If you’re planning to roam around in winter. Don’t forget to carry your camera with you. Because here you’ll going to get some great tips on winter photography.
1. Search and Decide your route
Searching and deciding your route ahead of time will help you make an idea of which particular locations will look good in snow. Winter photography is not about taking pictures of snow, it’s all about taking picture of the places that looks good in snow. You can always explore and roam around you decided route though.
Have an idea of the places that will look good in snow. Let your imagination work and take a picture with imagination itself. This will help you target your subjects which can be a house or a bridge or a train station.
Check this too: Tips for beginner photographers
2. Prepare your Clothing and required equipment
Photographing in snow is a bit hard task to do which needs a lot of precautions. First thing to do is to forget about fashion and prepare all the required clothing ahead of time so the storm or snow hits the ground; you just put everything on and leave the house.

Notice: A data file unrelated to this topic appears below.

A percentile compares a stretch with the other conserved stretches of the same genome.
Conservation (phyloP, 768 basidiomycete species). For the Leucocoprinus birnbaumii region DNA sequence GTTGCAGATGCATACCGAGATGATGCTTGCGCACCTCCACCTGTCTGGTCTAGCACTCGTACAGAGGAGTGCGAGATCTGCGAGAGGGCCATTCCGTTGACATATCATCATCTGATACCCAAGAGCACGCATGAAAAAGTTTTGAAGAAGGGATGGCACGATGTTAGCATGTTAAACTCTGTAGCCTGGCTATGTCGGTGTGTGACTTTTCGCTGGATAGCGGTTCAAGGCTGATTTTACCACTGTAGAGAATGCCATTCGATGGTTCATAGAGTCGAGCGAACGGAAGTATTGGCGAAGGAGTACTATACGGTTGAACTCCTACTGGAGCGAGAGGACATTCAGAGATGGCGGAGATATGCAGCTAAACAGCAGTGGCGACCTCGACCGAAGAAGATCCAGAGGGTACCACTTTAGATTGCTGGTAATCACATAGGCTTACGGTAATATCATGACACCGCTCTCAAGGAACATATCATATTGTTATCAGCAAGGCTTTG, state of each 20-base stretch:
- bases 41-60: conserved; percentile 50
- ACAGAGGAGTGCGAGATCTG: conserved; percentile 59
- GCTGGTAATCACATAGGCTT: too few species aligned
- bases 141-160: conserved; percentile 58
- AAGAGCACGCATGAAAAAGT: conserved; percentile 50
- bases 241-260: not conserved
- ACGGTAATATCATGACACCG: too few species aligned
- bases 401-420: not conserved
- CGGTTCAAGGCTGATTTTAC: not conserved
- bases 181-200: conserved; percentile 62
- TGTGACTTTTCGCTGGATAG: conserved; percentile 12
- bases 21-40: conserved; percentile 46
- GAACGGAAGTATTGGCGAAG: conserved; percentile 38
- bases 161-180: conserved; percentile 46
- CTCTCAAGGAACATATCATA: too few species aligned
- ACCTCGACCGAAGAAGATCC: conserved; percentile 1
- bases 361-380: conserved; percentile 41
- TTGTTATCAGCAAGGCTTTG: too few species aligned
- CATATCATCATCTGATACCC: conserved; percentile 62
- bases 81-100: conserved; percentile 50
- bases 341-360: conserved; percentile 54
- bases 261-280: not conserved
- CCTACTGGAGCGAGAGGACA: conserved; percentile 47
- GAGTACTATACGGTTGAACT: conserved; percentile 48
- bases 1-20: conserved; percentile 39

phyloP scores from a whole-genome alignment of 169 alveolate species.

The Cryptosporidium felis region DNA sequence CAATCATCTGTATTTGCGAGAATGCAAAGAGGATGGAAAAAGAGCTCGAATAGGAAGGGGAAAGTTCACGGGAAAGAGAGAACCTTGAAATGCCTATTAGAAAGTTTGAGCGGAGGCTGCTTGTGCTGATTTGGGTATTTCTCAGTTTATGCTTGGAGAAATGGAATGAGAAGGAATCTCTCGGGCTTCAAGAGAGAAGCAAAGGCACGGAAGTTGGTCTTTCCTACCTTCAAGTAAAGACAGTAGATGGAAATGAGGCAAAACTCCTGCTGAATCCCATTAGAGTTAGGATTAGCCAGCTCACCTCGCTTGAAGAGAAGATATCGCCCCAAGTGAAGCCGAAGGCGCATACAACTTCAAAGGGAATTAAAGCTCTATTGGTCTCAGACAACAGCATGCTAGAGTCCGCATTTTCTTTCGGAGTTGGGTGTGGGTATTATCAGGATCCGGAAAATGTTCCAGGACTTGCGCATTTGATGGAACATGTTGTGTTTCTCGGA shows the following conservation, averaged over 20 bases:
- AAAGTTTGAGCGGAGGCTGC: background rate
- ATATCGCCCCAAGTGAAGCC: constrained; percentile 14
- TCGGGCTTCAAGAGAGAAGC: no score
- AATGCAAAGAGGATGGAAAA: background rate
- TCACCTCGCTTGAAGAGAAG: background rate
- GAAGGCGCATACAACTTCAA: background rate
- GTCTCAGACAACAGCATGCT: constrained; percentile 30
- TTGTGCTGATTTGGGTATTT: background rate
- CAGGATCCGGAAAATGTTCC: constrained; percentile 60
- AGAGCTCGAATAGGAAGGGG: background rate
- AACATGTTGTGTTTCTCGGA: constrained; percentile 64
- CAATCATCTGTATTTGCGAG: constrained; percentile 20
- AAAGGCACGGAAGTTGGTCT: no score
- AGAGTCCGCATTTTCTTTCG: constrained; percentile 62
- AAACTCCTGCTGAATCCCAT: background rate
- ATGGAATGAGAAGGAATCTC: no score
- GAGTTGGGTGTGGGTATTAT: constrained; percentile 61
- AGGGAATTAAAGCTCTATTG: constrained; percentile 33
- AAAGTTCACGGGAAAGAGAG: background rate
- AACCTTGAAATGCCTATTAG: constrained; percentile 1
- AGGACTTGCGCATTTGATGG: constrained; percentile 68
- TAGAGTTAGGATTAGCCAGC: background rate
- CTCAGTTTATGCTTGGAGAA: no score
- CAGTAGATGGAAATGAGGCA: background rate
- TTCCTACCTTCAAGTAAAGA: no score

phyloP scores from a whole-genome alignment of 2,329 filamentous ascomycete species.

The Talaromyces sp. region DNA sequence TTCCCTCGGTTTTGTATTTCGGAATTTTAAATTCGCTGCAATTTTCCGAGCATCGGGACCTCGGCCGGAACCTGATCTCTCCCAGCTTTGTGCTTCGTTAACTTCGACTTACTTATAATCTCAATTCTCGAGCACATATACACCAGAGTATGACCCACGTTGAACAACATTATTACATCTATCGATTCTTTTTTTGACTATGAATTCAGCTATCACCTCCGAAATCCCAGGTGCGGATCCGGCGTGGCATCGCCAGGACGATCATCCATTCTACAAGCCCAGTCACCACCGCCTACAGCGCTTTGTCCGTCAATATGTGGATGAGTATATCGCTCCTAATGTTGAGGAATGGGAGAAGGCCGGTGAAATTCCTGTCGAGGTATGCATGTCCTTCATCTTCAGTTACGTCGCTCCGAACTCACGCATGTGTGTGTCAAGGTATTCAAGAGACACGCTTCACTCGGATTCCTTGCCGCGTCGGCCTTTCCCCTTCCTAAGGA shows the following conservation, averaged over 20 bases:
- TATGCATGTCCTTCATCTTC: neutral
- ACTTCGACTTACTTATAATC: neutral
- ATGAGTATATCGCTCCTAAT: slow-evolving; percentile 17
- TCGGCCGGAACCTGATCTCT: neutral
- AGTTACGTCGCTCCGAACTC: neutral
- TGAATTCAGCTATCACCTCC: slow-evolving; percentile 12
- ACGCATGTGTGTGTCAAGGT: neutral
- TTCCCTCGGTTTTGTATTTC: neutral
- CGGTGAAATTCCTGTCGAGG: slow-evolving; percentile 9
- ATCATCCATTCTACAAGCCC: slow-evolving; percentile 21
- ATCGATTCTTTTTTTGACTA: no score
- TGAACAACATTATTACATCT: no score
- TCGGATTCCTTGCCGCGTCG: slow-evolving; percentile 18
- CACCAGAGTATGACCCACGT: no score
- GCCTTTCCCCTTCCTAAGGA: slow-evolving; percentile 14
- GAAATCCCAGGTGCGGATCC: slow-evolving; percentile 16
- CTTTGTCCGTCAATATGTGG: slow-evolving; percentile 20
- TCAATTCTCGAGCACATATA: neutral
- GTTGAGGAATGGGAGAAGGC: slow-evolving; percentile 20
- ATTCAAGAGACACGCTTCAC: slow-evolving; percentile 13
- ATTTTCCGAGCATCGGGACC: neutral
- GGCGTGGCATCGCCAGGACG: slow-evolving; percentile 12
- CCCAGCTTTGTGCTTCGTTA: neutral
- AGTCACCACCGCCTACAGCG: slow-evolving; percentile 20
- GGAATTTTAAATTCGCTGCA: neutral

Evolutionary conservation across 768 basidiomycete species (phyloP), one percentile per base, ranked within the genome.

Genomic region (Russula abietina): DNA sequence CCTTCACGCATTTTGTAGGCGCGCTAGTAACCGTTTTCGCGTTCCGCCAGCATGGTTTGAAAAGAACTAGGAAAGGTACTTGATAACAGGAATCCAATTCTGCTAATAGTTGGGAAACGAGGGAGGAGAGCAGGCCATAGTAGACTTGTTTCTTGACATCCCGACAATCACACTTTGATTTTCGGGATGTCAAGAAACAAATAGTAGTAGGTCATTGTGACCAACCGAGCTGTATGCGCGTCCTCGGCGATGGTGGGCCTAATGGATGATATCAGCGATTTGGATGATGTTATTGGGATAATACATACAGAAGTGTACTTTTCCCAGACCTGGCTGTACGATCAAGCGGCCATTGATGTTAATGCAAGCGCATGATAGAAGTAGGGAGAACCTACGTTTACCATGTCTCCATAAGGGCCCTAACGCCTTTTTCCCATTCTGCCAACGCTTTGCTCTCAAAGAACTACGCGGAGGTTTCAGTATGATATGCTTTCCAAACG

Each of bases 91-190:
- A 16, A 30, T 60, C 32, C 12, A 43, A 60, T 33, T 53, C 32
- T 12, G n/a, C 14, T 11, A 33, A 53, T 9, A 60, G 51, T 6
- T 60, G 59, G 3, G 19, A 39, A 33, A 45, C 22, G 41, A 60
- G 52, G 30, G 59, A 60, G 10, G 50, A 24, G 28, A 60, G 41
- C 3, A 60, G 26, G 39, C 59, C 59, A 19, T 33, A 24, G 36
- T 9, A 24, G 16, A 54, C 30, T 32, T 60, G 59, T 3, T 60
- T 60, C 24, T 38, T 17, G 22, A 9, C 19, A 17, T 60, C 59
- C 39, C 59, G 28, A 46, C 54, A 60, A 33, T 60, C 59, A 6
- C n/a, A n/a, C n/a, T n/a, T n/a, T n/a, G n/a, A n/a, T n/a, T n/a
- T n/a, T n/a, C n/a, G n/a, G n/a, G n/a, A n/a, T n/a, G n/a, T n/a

Using the warmest gloves will be preferable but at the same time they are very much irritating in photographing because they are too bulky to handle. Using two thin layer gloves can work fine. They are not that warm but they do the job.
Going out in the snow needs care of your whole body. Make sure to wear proper snow boots while going out. Also, two layers of sweater and pants are recommended accompanied with a powerful jacket with a hood. Hoods works like a charm while going out in the middle of the storm. It is also recommended to have some chemical warmers if temperature goes way far down.
3. Prepare your camera.
Digital cameras now days are way tough but still you gotta take a little care while working in a drastic change of temperature. Some of the precautions I choose to work with are:
1. Don’t change the lens while out in the field. You might not want to take a risk of moisture getting inside your camera and on your sensor. I would use probably a 18-135mm or 24-105mm lens.
2. Give your camera a little time to adjust with the temperature. Make sure you don’t put you camera directly into -20 C from room temperature. Sense a theme here. Drastic change of temperature may harm your camera. Same thing applies while coming back to home. Make sure that temperature of your camera is increasing gradually.
3. Other thing I would recommend is a protector. Lots of them are available online. Speaking from personal experience, almost each one of them screwed up in snow. I would recommend a handmade protector which is pretty much comfortable to your hand to operate the camera.
4. When to go?
Well, this one little question is challenging photographers all the time. Some of them choose to go out in the middle of the storm while the snow is still falling and some of them choose to go out very next moment the snow fall is off. Both the choices have their own pros. If you ask me, I would like to experience both the situation.
Article by: Vivek Maru